Chapter Seventh Prime
Scene Six: Preliminary Assessment
By the end of the second day, I achieved a reasonable understanding of the town's tax history. I found 284 taxpayers. Their reports were jumbled together in clan and house records. It took a great deal of time to tease them apart. My master table of free men, carved onto five planks of oak, puts each in a row with amounts declared this year and last. By nightfall, I achieved a simple but complete diagram. There proved to be only 58 serfs in Furlingsburg. They are not slaves but neither are they free, as they are not permitted to move elsewhere. By the duke's edict they can't leave the farms on which they work without prior forgiveness of their families' debts. This is as near to slavery as makes no difference but they pay a form of tax as well, which is seven-eights of what they produce. Naturally, none of the serfs produce finished goods. They can't afford the taxes. The price of the raw materials they need is higher than any profit they can make. So all they can do is grow food to survive.
When Sir Ulrich died without an heir, his estate reverted to Baron Ankster. The baron awarded the farms and the serfs on them to Sir Fettertyr. Fettertyr received many such farms in nearly a dozen towns but serfs are no longer enough to make a knight wealthy. Even seven-eights of their farm output is not much.
According to these records, Sir Fettertyr has executed two men in Furlingsburg, both serfs, one for witchcraft and the other for looking at the knight in a disrespectful manner. He may also have killed a Mundredi farmer according to Wilfried, who says that an unapproved farm was burned to the ground last year, three months before the razing of South Ackerland.
Despite the knight's inheritance of serfs and his treatment of free men, the majority of the town's families are rather happy free farmers, craftsmen, and merchants. Many of the Mundredi have looked at their knight disrespectfully and lived. Many have failed in their tax payments, too, as one can expect to discover in an audit. I'm sure that most of the mistakes are honest ones because a full third have resulted in slight over-payments. Mayor Jolli was shocked to discover this. I reassured him that accidental over-payments are normal. He wanted that in writing and so I have provided it for him in a introductory paragraph of the report to Sir Fettertyr.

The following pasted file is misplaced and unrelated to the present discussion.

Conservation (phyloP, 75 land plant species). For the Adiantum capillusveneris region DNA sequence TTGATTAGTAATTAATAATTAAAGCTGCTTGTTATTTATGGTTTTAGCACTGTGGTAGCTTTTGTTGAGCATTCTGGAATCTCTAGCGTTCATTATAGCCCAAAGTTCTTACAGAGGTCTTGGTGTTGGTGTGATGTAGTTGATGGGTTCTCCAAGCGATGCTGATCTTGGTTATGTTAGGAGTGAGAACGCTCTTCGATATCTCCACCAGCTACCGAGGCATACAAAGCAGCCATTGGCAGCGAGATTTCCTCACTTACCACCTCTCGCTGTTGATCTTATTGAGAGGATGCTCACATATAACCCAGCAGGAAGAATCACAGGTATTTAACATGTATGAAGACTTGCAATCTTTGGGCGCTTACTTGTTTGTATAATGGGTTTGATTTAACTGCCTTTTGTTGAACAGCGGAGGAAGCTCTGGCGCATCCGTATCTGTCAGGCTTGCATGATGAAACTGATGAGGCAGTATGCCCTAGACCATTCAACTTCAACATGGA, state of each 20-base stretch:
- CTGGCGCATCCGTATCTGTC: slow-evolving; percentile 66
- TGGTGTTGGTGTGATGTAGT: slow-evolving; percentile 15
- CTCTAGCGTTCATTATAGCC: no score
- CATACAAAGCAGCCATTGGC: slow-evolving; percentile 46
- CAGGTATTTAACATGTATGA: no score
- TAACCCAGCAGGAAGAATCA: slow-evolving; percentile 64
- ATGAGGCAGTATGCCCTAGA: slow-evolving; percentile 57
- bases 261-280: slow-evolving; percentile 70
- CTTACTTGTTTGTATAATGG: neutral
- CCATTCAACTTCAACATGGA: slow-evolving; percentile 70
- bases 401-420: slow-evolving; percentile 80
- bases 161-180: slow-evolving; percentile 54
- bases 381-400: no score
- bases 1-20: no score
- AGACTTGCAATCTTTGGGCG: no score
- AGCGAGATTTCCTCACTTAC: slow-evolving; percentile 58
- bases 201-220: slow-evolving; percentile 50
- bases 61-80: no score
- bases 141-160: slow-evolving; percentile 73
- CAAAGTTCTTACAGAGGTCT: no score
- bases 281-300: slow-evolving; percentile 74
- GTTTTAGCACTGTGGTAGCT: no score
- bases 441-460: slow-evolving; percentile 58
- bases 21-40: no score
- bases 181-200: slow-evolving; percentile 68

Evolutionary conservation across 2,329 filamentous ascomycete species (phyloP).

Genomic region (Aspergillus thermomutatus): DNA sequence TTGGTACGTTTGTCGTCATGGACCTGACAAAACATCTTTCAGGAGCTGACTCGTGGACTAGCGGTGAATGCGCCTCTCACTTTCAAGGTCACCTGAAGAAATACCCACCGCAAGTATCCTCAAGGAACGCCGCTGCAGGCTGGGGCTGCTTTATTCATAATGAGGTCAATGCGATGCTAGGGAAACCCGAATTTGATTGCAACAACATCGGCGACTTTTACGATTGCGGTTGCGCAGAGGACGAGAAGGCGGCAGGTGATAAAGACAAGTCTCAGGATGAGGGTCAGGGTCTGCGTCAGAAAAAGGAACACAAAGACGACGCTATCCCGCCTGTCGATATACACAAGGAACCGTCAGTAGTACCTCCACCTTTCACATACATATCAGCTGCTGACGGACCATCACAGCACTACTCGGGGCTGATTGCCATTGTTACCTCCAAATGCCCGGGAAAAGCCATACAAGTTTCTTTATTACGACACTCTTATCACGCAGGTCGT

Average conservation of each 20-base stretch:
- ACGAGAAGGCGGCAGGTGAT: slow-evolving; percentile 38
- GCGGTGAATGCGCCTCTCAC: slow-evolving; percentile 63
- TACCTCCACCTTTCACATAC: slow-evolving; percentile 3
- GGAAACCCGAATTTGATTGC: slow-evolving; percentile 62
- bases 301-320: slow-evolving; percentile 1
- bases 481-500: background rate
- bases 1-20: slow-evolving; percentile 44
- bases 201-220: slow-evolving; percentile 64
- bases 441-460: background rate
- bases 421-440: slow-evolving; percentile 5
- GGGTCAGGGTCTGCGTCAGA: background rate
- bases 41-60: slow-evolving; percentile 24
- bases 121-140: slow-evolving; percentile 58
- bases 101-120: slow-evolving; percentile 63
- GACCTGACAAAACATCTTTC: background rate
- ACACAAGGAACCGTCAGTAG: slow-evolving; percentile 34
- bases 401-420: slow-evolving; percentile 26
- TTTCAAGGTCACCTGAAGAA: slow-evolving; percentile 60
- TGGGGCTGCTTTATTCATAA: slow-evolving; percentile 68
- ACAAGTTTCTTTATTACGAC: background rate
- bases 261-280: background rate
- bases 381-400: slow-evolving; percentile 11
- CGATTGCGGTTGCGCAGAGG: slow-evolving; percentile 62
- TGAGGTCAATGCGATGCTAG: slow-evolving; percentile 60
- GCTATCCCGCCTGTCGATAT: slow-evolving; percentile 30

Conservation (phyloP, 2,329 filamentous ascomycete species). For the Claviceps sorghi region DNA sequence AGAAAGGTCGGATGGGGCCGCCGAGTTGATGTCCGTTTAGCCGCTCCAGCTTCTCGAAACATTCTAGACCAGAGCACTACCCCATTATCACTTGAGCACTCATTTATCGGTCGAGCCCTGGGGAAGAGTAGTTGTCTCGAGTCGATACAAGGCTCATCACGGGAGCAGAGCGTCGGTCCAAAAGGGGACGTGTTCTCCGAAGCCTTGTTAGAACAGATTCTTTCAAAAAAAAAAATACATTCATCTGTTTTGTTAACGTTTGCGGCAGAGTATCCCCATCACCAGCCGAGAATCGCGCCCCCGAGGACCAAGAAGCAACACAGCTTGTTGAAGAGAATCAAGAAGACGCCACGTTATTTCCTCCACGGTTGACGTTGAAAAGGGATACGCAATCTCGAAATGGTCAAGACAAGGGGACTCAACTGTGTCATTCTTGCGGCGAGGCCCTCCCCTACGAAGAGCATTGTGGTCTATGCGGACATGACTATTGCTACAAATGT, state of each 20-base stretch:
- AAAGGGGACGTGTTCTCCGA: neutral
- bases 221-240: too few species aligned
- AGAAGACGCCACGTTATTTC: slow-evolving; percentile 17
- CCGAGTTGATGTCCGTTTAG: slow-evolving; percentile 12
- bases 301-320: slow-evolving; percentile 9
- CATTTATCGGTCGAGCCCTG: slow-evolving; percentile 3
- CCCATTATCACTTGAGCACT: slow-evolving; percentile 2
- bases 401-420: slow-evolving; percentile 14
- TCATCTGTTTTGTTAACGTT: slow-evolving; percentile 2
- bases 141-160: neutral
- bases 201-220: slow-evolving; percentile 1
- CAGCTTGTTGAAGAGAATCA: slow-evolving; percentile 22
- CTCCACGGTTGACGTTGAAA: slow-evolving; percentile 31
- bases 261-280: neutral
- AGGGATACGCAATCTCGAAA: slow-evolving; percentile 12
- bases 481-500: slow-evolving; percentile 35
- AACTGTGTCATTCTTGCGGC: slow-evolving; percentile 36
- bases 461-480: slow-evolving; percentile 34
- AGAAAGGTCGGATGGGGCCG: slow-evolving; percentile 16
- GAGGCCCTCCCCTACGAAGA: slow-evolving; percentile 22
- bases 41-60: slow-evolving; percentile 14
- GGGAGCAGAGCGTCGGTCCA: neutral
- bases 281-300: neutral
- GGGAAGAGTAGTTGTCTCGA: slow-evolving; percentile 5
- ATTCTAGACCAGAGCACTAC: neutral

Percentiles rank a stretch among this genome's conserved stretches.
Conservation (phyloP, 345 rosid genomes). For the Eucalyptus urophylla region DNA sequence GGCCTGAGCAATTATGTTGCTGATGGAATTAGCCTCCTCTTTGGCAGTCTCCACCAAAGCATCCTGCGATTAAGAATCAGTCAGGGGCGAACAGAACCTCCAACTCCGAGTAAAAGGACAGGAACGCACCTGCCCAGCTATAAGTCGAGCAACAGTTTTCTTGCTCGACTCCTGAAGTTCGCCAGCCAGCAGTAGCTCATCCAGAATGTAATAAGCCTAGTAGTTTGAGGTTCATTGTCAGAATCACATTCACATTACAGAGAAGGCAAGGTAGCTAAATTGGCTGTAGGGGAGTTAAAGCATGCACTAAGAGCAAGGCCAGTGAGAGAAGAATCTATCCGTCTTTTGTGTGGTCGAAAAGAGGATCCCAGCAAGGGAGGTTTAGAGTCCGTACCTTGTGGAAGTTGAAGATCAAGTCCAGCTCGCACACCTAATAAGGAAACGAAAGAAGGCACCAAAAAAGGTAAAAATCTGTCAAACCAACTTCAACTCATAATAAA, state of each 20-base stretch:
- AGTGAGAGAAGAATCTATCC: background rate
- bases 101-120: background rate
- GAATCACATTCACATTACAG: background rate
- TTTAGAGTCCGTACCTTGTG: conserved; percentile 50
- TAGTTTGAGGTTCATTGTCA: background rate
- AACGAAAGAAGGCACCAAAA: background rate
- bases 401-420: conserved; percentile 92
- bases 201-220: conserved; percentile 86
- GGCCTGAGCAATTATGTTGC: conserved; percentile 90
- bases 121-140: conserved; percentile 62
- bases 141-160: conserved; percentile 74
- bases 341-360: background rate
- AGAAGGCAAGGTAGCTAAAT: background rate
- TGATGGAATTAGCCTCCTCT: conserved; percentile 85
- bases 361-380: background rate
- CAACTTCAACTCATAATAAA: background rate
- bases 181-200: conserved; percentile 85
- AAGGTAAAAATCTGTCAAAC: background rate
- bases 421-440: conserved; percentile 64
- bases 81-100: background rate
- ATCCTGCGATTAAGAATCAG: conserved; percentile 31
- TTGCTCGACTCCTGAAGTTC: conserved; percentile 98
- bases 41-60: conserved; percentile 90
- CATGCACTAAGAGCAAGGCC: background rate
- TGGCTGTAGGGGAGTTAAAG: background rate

All of this work on the knight's finances makes me wonder how Sir Fettertyr compares to Vir de Spitze in the eyes of Furlingsburg citizens. Vir has respect among the Mundredi clans and technically, he rules them. Yet many here consider him ruler only of Easy Valley and West Valley and even then, only in name. Their town is considered mostly beyond his reach.
Nevertheless, I have wondered if the citizens here might look to him to deliverer them from oppression? I would say they do. He visited this town more than once when he was a young man. He has friends here. Unfortunately, his contemporaries like Hermann Ansel and Valentina regard him as ineffective, not much more than a bandit. Counter-balancing this is the view of younger men who feel that Vir's defeat of Sir Ulrich makes him a hero.
In the chapel at the back of the great hall of Hammer Clan, there is a picture of Vir under which the word WANTED can be read. Around the edges of the picture, holy symbols have been drawn.